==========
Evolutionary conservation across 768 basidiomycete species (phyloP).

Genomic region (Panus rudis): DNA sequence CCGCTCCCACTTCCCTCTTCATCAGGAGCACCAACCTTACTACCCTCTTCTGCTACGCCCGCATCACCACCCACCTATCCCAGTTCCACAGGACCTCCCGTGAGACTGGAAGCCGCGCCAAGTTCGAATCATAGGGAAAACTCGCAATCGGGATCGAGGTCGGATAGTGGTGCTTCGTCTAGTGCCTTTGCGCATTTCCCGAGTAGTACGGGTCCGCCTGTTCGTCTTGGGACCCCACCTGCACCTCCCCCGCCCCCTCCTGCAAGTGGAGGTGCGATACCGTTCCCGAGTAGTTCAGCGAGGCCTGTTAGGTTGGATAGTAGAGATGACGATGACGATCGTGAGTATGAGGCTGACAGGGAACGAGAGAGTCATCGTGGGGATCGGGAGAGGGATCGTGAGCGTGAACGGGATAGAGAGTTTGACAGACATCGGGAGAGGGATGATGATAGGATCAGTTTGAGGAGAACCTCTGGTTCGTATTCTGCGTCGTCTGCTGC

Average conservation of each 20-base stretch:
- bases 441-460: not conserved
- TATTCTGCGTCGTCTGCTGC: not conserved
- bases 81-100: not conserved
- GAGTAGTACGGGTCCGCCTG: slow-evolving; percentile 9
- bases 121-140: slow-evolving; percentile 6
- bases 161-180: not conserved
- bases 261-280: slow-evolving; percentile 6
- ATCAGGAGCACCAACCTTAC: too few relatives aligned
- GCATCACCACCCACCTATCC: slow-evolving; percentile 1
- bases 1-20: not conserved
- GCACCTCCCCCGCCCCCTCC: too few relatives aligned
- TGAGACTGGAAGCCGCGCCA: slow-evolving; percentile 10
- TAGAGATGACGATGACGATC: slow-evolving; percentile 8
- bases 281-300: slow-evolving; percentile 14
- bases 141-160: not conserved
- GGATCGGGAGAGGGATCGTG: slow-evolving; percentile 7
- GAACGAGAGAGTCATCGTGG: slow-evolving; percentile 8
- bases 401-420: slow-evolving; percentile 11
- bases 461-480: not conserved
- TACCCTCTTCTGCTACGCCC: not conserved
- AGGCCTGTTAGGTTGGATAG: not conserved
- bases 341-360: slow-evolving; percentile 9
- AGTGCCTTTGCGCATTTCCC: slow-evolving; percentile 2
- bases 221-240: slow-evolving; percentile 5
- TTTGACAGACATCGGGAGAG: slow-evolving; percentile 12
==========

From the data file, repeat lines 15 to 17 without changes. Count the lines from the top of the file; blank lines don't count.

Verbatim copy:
- TGAGACTGGAAGCCGCGCCA: slow-evolving; percentile 10
- TAGAGATGACGATGACGATC: slow-evolving; percentile 8
- bases 281-300: slow-evolving; percentile 14